Of California’s nearly 3,000 inmates held in segregation, more than one third (1,116 inmates) are housed in Pelican Bay in soundproofed, windowless cells.  They receive no physical contact with visitors and are allowed only limited reading materials and communications with the outside world.

Benghazi survivor to speak at GOP fundraiser

Kris “Tanto” Paronto didn’t need anyone to tell him to start collecting his gear; he could already hear the explosions coming from the U.S. diplomatic compound less than a mile away.

Paronto, part of a six-man Global Response Staff team providing security to the Central Intelligence Agency Annex, had been in Benghazi for about two months. His team began mustering at 9:32 on the evening of Sept. 11, 2012. He had been scheduled to go home Sept. 15.

“It was pretty intense,” Paronto said of the attack that claimed the life of U.S. Ambassador J. Christopher Stevens and three others. “The whole team was already moving and getting all of our gear. This is what we actually train for. We respond to anybody that gets attacked and needs our assistance.”

Paronto, who co-authored “13 Hours: The Inside Account of What Really Happened in Benghazi,” is the keynote speaker at the Del Norte Republican Party’s annual Sept. 12 fundraiser dinner at Woodhaven Farm Lakehouse.

Drugstore readies to build near fairground

Construction on Crescent City’s newest drug store is expected to begin later this month.

A Crescent City building permit waits for CVS Pharmacy, which plans to build a new 16,500 square-foot store on the northeast corner of Cooper Avenue and U.S. Highway 101 near the Del Norte County Fairgrounds.

According to Eric Taylor, the city’s community development director, CVS has submitted its building plans and drawings, a contractor for the pharmacy retailer just has to pick the permit up from City Hall. The Planning Commission approved building plans for the new store in March.

The new CVS Pharmacy is scheduled to open in mid-2016, according to Mike DeAngelis, director of public relations for the copmany. It is expected to employ approximately 20 people.

Wildfires stalled by rain

Last weekend’s heavy rains have effectively stalled the Gasquet Complex fires, though crews are still busy putting in containment lines.

The Southern California Interagency Incident Command Management Team reported the same acreage for the four fires on Wednesday afternoon as was documented Monday.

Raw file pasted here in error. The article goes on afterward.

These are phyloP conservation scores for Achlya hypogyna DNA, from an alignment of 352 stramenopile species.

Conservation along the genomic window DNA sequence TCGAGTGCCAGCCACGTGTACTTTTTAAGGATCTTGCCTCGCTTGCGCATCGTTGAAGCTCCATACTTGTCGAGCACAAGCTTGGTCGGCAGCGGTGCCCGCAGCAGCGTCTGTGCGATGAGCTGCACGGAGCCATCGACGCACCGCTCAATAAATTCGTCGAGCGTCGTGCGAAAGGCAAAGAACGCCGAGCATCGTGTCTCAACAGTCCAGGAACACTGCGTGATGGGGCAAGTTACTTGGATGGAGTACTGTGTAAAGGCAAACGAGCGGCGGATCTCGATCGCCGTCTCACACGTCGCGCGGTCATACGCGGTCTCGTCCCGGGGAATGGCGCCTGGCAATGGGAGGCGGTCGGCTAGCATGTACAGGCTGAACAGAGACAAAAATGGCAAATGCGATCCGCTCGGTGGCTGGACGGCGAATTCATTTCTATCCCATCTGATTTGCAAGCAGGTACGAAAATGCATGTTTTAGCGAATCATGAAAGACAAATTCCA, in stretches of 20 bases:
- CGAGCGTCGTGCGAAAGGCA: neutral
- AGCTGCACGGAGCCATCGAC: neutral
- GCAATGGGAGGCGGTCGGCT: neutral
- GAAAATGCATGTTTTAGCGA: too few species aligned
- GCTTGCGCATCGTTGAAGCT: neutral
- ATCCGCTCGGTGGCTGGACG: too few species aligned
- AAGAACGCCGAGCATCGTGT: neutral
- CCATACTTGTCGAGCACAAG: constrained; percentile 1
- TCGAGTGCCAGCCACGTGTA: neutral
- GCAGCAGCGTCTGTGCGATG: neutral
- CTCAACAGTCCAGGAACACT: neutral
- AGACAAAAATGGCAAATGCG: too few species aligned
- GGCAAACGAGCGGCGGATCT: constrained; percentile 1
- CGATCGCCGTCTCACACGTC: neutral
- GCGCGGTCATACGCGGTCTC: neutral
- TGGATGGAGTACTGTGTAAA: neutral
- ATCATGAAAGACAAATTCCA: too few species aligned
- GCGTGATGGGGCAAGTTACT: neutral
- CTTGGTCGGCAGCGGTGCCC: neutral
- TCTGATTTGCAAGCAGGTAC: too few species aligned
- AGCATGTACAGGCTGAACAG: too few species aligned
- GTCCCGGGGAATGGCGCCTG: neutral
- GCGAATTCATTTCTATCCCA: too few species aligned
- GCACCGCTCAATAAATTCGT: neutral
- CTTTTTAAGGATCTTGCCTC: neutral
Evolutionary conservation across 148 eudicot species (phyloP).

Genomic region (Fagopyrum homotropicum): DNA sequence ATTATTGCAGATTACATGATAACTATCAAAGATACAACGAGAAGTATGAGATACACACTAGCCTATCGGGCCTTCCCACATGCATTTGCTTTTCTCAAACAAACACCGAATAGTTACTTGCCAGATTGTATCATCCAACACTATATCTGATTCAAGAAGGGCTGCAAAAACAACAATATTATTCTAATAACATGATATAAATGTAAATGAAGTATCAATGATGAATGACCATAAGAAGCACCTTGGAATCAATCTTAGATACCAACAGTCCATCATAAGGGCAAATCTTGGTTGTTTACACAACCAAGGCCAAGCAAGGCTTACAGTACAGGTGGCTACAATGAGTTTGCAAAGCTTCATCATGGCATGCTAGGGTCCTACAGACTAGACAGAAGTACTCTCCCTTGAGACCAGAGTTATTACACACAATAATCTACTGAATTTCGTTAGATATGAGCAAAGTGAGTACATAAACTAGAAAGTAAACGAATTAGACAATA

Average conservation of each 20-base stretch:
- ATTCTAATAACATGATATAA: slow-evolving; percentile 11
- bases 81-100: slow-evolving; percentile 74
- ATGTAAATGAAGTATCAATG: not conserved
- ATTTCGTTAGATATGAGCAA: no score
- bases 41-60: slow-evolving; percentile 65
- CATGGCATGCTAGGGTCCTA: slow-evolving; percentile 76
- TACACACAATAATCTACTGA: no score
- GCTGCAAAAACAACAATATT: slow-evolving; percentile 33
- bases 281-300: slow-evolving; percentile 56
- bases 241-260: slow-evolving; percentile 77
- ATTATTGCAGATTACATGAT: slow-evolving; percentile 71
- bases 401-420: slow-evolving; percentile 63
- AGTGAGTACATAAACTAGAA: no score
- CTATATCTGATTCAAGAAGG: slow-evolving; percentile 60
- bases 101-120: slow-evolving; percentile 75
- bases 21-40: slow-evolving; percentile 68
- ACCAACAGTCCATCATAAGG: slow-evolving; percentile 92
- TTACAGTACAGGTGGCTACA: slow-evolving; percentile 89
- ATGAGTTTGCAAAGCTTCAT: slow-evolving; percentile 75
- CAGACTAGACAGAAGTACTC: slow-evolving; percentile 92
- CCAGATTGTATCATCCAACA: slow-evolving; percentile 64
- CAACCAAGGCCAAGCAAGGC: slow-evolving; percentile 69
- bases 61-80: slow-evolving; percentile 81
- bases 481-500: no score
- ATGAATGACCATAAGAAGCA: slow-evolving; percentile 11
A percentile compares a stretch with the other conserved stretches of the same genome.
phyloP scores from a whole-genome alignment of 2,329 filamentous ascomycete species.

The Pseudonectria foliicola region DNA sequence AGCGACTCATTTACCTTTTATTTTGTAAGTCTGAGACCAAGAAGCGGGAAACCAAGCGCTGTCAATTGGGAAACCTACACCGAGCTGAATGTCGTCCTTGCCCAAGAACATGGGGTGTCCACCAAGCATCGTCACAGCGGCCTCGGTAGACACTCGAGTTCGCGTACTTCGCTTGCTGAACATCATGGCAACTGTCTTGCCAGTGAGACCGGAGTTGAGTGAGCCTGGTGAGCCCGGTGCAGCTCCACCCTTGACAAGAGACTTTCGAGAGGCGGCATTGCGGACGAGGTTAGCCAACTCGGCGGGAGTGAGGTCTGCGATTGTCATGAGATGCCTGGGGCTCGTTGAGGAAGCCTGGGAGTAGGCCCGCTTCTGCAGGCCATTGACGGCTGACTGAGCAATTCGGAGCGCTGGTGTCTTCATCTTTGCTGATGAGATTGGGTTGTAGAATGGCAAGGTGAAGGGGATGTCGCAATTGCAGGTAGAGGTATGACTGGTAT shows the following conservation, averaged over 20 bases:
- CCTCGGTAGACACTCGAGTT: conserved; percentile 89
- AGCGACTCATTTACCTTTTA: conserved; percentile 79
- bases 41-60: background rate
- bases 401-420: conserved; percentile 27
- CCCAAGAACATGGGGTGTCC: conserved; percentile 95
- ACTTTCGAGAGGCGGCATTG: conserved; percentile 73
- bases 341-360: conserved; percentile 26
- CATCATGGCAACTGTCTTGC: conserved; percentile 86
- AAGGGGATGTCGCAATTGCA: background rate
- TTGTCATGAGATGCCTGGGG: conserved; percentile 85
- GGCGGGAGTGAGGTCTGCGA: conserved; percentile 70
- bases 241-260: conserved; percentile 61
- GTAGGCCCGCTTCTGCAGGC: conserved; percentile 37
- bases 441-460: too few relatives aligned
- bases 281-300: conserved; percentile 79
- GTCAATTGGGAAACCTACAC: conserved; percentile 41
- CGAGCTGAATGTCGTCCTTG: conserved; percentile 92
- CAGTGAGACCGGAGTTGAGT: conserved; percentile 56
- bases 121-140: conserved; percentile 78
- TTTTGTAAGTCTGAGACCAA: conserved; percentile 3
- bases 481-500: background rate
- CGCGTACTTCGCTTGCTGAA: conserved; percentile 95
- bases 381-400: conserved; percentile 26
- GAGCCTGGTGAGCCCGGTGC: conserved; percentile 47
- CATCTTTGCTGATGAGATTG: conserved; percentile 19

“The two inches of rain wetted everything down pretty good — the lighter fuels and the heavier fuels, too,” said spokesperson Jim Wilkins. “Everything kind of shuts down. There’s  not a lot of movement.”

New proposals to curb invasive plants sought

The Del Norte Resource Advisory Committee determined Tuesday it will again accept  proposals for forest improvement projects in an attempt to get responses from a more diverse array of groups.

Ten submissions were received in August, vying for a chunk of $184,500 allotted to the committee this year by the Secure Rural Schools and Community Self-Determination Act.

But the money requested only totaled $163,880, and the majority of requests came from the government agencies.

Six projects were proposed by Six Rivers National Forest staff, for improvements to recreation areas and control of invasive plants and root rot. Two proposals came from the County Roads Division for culvert replacements on Big Flat and Patricks Creek Road. Only two were from non-government groups.

Police and sheriff call logs, Aug. 31 - Sept. 1

Monday, August 31

At 1:57 a.m., caller reports someone was banging on the back wall of his house on the 200 block of 9th Street.

At 7:08 a.m., report of a mountain lion spotted near State Street headed towards Howland Hill Road.

At 8:01 a.m., caller reports the rear window of her vehicle was broken on the 1000 block of H Street.

At 8:03 a.m., Post Office employee reports the theft of fuel from several vehicles on the 700 block of 2nd Street.

At 8:08 a.m., report of malicious mischief to a vehicle on the 500 block of Reddy Avenue.